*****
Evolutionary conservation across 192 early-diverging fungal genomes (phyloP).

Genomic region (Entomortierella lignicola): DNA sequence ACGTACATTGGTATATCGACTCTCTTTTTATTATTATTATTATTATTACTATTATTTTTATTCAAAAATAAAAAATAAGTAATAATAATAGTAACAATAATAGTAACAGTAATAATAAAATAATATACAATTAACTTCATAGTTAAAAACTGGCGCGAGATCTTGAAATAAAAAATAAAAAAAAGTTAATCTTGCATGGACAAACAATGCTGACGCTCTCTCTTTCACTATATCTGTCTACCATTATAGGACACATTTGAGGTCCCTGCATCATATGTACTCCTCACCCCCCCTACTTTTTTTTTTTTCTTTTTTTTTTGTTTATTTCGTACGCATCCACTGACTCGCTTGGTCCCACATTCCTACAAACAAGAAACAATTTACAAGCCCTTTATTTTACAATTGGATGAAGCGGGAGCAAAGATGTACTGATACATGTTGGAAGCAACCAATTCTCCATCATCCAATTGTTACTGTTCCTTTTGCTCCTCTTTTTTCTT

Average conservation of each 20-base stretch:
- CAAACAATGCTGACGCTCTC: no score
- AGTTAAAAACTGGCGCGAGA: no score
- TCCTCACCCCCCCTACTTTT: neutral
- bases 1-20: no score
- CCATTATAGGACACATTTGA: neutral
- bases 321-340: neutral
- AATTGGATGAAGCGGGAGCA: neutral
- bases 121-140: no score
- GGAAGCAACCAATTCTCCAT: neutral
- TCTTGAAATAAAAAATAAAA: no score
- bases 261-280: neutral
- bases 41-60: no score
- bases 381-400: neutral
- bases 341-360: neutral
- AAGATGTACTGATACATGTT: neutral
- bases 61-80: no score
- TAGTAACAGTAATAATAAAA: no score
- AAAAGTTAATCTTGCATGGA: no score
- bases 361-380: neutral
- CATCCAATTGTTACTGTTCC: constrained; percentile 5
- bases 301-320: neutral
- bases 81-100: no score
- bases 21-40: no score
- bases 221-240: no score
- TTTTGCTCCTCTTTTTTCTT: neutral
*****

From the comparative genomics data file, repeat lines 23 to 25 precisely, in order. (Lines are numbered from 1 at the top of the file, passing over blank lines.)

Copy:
- CATCCAATTGTTACTGTTCC: constrained; percentile 5
- bases 301-320: neutral
- bases 81-100: no score